Review of SME Funding Must Also Include Finance Wales; THEFSBVIEW WITH JANET JONES

Western Mail (Cardiff, Wales), January 31, 2013 | Go to article overview

Review of SME Funding Must Also Include Finance Wales; THEFSBVIEW WITH JANET JONES


I'M sure every small and medium-sized business in Wales will be wondering what 2013 has in store. With business confidence amongst SMEs still weak compared to the rest of the UK we can take heart that some of our main campaigning issues in 2012 have already borne fruit. It's been a good start to the year for FSB Wales.

One of the key ways to give businesses the confidence to grow is to make it easier for them to access funds that are affordable. Recent figures from the FSB's Voice of Small Business Index showed that 58.8% found new credit to be unaffordable and 48% of small enterprises in the country had had their credit application rejected.

With Wales having the highest share of any region or nation within the UK of small businesses applying for credit it's obvious that this issue has merited its place as being high on the FSB's agenda. We in Wales have outlined our position in a series of conferences and research papers and recently co-hosted a conference with the Institute of Welsh Affairs on the issue of securing alternative finance for SMEs.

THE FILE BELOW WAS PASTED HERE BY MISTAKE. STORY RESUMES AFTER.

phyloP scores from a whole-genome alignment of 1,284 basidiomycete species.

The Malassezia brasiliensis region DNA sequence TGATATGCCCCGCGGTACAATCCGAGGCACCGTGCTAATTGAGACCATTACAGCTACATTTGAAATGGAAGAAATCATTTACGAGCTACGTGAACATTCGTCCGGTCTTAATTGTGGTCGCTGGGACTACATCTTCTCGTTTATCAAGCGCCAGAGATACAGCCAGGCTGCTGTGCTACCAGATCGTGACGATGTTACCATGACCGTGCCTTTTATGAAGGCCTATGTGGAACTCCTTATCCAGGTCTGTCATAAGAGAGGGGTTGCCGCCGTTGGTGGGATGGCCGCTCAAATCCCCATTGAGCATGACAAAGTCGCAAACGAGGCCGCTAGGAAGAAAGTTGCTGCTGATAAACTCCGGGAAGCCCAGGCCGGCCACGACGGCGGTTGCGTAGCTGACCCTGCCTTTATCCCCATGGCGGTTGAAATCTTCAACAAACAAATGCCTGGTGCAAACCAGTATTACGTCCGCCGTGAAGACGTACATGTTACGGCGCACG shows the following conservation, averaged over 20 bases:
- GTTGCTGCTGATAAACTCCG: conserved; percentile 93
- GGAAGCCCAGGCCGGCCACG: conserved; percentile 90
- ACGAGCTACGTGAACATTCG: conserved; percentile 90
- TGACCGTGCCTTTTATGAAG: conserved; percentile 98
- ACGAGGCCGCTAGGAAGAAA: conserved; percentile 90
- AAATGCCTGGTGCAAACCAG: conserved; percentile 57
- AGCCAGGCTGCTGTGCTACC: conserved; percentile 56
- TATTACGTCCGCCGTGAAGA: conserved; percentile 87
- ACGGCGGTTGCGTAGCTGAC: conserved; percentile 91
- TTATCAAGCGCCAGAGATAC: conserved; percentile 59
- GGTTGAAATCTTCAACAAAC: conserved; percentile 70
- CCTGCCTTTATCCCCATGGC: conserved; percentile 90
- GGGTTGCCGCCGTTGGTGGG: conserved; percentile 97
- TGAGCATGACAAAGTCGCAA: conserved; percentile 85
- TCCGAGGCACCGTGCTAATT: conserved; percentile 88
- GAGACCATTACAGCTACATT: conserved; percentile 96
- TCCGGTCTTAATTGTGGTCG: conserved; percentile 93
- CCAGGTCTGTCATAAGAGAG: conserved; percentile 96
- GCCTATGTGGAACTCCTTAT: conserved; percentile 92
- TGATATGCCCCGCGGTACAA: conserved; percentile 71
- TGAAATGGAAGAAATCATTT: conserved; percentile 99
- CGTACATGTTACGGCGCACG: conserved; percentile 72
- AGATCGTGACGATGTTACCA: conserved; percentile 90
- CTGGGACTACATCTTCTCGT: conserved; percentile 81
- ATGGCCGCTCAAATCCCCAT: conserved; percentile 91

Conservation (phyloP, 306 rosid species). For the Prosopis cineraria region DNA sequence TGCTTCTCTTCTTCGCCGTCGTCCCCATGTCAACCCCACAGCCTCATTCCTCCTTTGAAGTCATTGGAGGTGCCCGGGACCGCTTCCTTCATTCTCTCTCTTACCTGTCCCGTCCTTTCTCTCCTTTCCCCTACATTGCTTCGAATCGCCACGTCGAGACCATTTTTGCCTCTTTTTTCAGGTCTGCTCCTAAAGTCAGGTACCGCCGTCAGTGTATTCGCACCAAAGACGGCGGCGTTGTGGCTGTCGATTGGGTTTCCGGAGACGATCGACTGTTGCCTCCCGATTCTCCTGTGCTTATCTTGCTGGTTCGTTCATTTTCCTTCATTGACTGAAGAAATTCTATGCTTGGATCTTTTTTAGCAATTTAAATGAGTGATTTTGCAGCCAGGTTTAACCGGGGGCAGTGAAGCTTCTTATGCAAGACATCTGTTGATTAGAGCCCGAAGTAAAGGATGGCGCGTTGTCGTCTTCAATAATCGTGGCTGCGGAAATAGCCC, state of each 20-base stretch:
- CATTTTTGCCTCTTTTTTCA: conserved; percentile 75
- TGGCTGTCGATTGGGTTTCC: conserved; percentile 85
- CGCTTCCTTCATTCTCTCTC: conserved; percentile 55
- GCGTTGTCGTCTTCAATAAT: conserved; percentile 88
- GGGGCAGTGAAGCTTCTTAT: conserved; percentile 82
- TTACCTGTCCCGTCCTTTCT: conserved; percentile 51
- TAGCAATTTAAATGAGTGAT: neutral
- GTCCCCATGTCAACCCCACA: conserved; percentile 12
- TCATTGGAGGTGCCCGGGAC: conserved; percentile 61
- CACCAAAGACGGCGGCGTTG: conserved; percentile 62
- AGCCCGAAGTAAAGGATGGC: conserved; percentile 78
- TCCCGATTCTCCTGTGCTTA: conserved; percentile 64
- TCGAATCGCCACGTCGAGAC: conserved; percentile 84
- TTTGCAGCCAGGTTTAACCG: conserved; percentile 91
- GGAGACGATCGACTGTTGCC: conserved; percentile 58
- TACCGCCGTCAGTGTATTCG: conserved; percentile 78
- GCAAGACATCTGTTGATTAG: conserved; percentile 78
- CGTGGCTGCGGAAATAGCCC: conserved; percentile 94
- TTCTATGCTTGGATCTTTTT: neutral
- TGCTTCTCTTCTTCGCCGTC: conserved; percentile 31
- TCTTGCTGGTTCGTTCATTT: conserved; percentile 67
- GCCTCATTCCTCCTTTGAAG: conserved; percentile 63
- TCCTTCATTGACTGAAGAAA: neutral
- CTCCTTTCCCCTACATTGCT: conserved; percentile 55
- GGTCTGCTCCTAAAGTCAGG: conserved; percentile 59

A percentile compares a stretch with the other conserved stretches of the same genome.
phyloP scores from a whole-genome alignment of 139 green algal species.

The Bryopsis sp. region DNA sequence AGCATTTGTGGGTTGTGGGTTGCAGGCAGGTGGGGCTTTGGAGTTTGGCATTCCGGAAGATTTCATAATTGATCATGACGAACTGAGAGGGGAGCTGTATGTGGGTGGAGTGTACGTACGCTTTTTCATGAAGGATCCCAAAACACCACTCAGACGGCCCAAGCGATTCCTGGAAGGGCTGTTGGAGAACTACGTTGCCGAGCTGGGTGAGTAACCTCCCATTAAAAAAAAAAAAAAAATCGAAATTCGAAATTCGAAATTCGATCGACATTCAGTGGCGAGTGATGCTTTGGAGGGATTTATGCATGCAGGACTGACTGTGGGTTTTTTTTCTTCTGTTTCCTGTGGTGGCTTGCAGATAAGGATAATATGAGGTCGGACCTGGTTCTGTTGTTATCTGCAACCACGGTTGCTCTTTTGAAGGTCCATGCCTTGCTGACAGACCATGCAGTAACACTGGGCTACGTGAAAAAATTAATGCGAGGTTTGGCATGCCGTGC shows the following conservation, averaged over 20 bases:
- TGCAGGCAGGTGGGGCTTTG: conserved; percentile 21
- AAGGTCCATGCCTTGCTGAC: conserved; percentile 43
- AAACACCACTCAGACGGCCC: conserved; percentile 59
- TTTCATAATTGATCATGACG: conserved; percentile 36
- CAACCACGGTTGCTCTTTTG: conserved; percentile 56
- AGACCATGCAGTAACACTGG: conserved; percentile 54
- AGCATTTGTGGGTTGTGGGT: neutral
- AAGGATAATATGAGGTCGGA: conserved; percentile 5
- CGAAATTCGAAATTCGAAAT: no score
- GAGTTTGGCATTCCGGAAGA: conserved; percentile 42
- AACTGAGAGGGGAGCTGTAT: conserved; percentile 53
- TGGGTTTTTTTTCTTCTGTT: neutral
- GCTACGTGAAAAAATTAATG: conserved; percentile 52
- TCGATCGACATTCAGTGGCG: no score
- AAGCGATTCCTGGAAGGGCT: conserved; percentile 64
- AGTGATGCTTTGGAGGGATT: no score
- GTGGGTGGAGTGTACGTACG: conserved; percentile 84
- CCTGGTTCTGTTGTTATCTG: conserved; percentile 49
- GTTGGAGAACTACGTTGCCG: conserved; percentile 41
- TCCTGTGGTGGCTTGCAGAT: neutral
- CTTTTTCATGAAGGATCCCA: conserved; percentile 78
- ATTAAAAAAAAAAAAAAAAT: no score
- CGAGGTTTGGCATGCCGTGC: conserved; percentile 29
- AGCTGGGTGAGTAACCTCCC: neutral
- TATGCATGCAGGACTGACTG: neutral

We were quick therefore to welcome the Welsh Government's announcement that an independent review will be set up into the availability of funding for SME's in Wales, led by Professor Dylan Jones-Evans, Director of Enterprise and Innovation at the University of Wales. The review will seek to establish the extent to which the high street banks are meeting the needs of SMEs in Wales and what are the merits of alternative sources of funding. We at FSB Wales have been fully supportive of the Welsh Government's initiatives to offer such sources of funding through Finance Wales, so it is imperative that the terms of this independent review be widened to consider the success of Finance Wales in delivering this support. I have expressed previously in this column my concerns about its adequacy as a mechanism for channelling funds to business.

Our own research shows patchy levels of awareness amongst our members of what it can offer. I hope the independent review takes this on board.

Our campaigning influence on this however is now to be seen across the political spectrum.

We were encouraged to see an added dimension to the debate with the recent launch of the Welsh Conservatives' Invest Wales proposals on government-funded local banks, and Plaid Cymru's plans for a Bank for Wales business bank. …

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